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Time for a National Competition Policy for India. Presentation by: Pradeep S Mehta Secretary General, CUTS International [email protected]; [email protected] Presented on 11 November 2005 at Yojana Bhavan, Planning Commission, New Delhi. Contents. Background Key Policy Objectives

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Time for a National Competition Policy for India

Presentation by:

Pradeep S Mehta

Secretary General, CUTS International

[email protected]; [email protected]

Presented on 11 November 2005 at

Yojana Bhavan, Planning Commission, New Delhi

Contents l.jpg

  • Background

  • Key Policy Objectives

  • Present Scenario: The Policy Vacuum

  • Need for National Competition Policy for India

  • The Nine Principles of Competition Policy

  • Key Elements of Competition Policy

  • Competition Policy vis-à-vis Competition Law

  • Countries with Competition Policy

  • What Next?

Background l.jpg

  • Article 39(c) of the Constitution of India (part of the Directive Principles of State Policy) states that:

    • “the operation of the economic system does not result in the concentration of wealth and means of production to the common detriment”

  • Mid-term appraisal of 9th Five Year Plan (1997-02), Para 66 of Ch. 32 "Direction for Reforms" reads:

    • “there is an urgent need for articulating a National Competition Policy (NCP) in India…… to bring about a spirit and culture of competition among enterprises and economic entities to maximise economic efficiency and to protect and promote consumers’ interest and society’s welfare and improve our international competitiveness”

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  • National Common Minimum Programme states:

    • Privatisation should increase competition, not decrease it…will not support the emergence of any monopoly that only restricts competition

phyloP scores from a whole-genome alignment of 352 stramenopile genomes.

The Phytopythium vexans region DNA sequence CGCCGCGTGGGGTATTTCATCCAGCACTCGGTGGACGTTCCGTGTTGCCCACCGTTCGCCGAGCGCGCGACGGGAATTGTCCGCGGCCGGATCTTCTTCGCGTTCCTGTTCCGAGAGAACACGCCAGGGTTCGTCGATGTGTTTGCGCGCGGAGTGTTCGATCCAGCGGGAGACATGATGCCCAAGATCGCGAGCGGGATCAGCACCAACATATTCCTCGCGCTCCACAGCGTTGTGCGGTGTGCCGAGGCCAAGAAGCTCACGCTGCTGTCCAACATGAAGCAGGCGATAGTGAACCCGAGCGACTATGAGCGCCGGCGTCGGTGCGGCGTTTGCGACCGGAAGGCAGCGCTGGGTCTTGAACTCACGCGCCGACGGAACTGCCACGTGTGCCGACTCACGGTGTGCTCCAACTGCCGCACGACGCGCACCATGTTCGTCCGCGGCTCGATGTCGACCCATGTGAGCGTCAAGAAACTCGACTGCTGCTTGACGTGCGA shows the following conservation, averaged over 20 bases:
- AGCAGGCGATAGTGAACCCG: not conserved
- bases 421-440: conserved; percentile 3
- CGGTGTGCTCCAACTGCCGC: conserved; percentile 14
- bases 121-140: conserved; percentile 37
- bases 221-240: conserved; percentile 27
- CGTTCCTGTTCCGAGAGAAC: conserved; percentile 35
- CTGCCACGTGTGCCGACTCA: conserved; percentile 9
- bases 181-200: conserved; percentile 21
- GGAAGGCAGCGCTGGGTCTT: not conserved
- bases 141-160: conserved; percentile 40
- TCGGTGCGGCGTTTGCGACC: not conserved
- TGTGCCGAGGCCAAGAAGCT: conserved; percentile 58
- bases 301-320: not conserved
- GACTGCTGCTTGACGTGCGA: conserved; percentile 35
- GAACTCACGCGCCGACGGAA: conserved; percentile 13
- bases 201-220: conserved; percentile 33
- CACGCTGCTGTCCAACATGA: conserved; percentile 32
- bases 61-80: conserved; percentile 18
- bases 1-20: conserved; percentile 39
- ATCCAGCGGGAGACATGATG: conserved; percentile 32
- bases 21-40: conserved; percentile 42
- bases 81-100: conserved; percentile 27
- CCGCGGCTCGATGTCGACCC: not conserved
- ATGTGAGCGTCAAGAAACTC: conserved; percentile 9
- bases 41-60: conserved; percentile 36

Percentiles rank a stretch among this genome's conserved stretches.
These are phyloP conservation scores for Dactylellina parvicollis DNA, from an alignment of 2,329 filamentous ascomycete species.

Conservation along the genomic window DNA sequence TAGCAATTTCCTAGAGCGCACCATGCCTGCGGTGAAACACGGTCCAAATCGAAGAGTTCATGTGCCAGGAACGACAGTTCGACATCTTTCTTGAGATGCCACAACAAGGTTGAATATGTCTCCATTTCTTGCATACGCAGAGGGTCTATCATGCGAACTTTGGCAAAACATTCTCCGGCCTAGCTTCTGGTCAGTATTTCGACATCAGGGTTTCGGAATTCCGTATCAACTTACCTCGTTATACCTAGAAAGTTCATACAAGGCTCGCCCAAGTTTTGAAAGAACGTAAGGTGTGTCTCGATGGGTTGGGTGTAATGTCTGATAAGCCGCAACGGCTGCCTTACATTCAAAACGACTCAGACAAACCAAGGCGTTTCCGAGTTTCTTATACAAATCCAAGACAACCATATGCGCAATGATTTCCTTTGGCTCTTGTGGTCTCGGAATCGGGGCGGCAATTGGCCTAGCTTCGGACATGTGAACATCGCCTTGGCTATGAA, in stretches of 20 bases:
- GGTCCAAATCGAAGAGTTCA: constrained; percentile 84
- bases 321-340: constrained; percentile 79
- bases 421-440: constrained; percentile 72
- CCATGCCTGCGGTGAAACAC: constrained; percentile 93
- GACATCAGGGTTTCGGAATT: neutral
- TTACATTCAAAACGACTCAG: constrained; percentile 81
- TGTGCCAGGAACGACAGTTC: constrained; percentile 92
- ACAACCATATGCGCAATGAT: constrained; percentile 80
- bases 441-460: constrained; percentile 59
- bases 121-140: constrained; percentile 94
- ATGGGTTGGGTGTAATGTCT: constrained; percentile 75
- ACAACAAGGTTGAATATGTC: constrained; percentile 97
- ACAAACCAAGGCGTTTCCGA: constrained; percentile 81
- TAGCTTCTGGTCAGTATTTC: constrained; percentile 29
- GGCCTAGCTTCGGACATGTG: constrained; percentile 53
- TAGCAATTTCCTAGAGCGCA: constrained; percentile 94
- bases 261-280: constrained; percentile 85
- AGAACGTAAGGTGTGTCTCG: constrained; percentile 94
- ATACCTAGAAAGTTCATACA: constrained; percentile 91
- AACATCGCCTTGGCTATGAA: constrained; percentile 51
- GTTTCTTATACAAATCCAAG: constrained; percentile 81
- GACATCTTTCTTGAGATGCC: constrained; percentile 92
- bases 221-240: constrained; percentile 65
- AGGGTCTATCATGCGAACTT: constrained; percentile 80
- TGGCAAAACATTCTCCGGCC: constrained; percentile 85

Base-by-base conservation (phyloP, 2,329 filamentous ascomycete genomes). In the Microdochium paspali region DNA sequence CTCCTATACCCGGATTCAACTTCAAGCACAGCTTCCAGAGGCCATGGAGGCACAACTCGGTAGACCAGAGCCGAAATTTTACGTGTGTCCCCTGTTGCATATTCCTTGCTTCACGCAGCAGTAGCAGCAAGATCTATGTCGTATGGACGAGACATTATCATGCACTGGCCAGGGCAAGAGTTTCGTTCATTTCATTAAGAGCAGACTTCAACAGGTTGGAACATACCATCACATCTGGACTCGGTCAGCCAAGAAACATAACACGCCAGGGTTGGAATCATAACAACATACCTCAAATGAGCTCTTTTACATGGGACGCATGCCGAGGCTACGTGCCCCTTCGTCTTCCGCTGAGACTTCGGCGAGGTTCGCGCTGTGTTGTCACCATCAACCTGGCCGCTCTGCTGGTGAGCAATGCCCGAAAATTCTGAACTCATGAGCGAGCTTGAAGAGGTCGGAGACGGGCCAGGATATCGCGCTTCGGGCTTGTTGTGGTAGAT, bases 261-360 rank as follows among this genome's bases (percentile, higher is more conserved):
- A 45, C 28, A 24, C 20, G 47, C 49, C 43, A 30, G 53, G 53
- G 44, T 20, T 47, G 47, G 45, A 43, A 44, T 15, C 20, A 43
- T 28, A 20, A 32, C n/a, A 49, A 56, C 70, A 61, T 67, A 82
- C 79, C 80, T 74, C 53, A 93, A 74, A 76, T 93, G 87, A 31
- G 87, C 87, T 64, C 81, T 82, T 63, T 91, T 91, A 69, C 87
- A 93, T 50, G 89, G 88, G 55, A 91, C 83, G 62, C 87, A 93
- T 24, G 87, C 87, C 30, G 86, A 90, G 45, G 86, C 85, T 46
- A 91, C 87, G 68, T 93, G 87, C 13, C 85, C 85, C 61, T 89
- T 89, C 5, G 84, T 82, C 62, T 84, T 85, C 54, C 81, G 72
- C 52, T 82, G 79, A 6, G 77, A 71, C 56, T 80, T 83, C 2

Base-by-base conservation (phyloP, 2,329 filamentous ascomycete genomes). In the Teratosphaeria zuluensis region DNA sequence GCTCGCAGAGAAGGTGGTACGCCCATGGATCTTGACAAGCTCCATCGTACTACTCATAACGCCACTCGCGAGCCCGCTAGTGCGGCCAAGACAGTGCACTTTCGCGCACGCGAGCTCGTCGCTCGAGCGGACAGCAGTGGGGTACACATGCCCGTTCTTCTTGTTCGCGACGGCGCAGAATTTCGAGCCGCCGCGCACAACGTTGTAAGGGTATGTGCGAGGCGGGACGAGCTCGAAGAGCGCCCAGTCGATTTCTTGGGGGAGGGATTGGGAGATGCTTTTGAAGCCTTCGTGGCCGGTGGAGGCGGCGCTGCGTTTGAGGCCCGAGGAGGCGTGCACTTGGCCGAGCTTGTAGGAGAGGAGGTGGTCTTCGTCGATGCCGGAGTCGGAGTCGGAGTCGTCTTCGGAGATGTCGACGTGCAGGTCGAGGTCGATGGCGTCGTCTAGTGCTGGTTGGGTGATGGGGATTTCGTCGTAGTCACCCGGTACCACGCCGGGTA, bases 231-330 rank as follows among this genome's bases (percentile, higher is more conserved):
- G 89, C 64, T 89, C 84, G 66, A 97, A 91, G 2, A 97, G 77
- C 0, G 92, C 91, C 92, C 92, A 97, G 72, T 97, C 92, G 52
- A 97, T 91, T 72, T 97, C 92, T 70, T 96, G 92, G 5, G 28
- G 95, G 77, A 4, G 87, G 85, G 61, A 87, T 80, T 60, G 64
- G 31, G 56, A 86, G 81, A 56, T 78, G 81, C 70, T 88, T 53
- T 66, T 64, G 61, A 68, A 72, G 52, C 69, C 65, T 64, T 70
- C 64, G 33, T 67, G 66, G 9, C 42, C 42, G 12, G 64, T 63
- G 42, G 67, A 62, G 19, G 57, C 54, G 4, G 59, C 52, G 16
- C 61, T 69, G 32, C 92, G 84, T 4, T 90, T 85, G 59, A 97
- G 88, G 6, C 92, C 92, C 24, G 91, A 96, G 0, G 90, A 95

• Indian industry will be given every support to become productive and competitive

    • All regulatory institutions will be strengthened to ensure that competition is free and fair.

    • Devolve full managerial and commercial autonomy to successful, profit—making companies operating in a competitive environment

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Key Policy Objectives & requirements

  • Sustained economic growth of 7-8%

    • Competition, contestability intrinsic to ensuring efficiency, productivity and thereby sustained high growth

  • Employment generation

    • Enabling environment required to unleash creative energies of entrepreneurs, and productive forces of society

  • Poverty eradication

    • Well-functioning markets required to expand opportunities for the poor, and to provide value for money

  • Inflation control

    • Competitive pressure key to checking inflationary elements

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Present Scenario: The Policy Vacuum

  • Market-oriented economic reforms undertaken to stimulate competition and efficiency